Advisor Group said late Monday that — as had been anticipated — it’s buying Ladenburg Thalmann. This merger brings together up to 11,500 independent advisors, nine broker-dealers, $3.5 billion in yearly revenue and $450 billion in assets.
What asked about his view of the deal, recruiter Jon Henschen said the timing is good given the industry’s embrace of a fiduciary standard.
Uniting two firms that are “dual-clearing friendly will give the opportunity to CFPs and those that adhere to a fiduciary standard to offer best pricing and best choices to their clients,” Henschen said.
It also helps the firm position itself as “the LPL alternative,” Henschen said, referring to a term he’d heard from a manager with the newly formed firm. (LPL Financial — like rivals Ameriprise Financial and Raymond James — is self-clearing.)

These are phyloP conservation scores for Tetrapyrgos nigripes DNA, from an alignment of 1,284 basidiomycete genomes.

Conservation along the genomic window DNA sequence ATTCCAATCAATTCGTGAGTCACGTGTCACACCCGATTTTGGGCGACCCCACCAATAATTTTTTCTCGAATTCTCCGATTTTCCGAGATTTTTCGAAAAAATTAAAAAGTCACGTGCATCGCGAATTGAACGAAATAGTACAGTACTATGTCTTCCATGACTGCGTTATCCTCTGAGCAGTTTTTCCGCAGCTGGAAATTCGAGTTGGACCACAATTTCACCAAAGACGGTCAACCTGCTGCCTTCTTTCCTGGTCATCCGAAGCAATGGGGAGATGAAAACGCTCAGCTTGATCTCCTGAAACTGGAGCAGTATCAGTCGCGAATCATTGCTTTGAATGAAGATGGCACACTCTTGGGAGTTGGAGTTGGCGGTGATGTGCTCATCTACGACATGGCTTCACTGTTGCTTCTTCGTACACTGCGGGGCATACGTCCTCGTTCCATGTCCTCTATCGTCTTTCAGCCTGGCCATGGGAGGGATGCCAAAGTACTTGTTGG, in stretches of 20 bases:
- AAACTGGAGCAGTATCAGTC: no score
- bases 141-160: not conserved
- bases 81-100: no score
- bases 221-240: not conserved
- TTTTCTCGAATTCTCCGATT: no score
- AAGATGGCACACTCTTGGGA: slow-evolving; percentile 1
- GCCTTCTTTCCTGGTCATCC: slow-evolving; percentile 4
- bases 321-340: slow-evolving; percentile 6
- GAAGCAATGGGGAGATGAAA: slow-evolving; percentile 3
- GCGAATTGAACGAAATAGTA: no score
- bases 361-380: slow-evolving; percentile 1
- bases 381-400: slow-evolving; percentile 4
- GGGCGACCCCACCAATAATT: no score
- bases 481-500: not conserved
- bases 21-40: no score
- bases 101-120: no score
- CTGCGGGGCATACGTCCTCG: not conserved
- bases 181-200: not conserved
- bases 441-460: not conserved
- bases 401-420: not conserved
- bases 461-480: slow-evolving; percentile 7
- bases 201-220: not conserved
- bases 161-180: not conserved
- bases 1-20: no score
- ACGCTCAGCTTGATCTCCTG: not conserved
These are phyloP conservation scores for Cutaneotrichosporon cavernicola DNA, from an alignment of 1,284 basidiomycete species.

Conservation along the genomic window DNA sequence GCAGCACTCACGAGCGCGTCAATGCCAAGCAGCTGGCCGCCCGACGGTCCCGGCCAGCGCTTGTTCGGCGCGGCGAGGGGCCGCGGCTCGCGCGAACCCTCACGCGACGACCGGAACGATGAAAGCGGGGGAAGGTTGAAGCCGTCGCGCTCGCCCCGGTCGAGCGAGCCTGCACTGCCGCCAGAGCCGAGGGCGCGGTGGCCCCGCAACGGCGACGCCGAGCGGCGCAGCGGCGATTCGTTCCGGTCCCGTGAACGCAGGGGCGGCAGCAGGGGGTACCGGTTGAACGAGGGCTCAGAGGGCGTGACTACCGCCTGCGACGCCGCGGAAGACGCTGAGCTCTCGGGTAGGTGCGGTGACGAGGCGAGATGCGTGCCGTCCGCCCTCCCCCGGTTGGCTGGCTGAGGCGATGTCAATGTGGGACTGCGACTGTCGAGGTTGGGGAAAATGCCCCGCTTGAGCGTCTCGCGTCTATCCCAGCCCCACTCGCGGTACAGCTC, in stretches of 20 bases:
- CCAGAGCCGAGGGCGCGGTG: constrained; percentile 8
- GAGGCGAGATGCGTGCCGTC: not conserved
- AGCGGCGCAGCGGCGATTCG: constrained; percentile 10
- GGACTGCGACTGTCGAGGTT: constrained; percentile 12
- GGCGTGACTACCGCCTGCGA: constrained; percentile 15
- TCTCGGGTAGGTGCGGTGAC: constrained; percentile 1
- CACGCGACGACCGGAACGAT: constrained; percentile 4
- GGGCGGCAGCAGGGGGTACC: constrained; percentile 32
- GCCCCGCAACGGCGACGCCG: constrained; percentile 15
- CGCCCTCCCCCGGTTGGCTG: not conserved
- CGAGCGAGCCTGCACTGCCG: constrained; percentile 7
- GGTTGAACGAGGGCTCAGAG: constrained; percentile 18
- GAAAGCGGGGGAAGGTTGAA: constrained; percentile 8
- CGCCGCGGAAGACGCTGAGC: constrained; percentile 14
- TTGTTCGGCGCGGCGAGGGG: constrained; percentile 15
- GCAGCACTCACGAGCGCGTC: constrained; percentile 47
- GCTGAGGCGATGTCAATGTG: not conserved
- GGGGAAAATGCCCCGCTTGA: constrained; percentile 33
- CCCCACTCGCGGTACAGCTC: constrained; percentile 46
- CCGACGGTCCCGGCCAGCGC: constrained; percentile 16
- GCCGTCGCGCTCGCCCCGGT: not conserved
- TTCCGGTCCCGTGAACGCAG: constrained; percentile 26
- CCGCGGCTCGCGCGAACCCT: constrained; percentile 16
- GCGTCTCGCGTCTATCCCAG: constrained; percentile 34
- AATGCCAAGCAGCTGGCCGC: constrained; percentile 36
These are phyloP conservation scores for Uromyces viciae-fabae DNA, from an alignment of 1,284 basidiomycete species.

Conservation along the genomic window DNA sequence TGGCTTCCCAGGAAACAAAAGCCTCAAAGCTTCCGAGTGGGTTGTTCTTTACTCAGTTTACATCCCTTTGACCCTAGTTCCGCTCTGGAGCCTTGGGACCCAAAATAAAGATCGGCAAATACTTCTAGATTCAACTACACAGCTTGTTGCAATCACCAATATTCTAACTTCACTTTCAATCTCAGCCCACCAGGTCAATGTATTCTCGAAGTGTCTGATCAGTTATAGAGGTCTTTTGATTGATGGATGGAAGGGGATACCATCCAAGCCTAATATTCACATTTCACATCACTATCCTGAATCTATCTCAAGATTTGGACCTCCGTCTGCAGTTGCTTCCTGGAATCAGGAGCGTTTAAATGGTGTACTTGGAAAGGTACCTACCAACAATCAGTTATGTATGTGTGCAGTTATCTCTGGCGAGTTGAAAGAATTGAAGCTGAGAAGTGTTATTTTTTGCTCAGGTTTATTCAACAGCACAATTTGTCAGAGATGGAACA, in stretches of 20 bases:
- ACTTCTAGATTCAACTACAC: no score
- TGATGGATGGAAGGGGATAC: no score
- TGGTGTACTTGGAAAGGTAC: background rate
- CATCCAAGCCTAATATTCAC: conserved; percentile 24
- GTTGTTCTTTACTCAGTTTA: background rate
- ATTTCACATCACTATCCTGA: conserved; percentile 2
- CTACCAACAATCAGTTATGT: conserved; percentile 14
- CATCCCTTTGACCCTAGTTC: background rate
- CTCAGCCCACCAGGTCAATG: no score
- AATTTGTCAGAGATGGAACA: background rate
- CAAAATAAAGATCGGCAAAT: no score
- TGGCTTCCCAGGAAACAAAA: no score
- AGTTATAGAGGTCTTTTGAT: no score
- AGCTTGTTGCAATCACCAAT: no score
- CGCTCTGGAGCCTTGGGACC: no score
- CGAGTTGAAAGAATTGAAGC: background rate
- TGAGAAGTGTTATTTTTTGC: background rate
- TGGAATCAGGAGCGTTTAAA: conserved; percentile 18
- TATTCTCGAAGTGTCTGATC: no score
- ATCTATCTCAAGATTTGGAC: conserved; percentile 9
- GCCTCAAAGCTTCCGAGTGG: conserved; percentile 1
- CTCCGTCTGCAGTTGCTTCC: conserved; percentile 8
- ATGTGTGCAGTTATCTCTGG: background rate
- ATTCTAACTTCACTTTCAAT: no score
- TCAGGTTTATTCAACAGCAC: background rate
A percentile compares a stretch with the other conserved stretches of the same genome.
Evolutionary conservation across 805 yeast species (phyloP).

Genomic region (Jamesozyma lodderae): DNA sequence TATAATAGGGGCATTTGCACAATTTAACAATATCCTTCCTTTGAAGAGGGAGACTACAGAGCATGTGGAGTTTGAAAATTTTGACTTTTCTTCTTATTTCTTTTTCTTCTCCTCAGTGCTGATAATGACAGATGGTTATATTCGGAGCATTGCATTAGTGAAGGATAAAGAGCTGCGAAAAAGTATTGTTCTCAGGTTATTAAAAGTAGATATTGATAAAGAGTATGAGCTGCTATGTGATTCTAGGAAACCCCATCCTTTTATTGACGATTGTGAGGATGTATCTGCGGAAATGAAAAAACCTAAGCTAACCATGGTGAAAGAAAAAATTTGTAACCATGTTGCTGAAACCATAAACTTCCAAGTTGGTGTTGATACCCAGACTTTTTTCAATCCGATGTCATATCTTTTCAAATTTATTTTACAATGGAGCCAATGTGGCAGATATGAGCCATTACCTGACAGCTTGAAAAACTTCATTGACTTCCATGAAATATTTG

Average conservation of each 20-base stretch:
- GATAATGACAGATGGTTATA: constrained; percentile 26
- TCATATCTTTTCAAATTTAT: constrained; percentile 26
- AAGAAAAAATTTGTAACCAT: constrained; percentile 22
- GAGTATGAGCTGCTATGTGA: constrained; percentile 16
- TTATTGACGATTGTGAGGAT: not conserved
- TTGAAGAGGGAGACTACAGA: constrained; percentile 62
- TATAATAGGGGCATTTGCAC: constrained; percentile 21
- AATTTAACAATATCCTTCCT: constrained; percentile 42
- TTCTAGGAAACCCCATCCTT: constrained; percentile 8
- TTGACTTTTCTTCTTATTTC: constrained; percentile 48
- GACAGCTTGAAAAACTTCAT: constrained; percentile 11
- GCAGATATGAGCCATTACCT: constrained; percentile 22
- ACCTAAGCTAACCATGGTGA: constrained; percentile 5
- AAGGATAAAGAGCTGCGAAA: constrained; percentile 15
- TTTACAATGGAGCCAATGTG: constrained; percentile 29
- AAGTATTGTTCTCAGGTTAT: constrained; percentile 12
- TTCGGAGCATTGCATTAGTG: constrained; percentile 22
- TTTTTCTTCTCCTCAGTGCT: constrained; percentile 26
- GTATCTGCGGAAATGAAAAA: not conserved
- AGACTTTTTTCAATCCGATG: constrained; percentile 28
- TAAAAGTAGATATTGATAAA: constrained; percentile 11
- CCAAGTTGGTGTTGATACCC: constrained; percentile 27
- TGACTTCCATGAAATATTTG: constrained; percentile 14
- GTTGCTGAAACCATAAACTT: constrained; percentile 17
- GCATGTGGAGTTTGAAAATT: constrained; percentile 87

As for what would make the combined entities’ advisors happy and improve retention, “The best gift is to make no changes and to keep the process as paperless and seamless as possible, while making things better overall for advisors,” the veteran recruiter said.
As part of keeping the management and different broker-dealers’ cultures in place, “I wouldn’t mess with staffing or pricing,” he added. “You don’t want to rock the boat.”
In terms of how the deal could benefit advisors, “There’s new scale that could bring lower ticket charges and lower administrative fees on advisory services,” Henschen said.
Plus, Advisor Group’s advisors should gain access to Ladenburg’s IPOs, trust and other offerings, such as certain model-portfolio platforms.
Discussing the next steps of the deal, which should wrap up in the first half of 2020, Advisor Group President and CEO Jamie Price was cautiously noncommittal when asked about any retention bonuses for the Ladenburg-affiliated reps. “There is not a ready answer for that today,” he said in an interview early Tuesday.
“First, the merger involves no putting of Advisor Group firms into Ladenburg firms [or] Ladenburg firms into Advisor Group firms,” Price explained.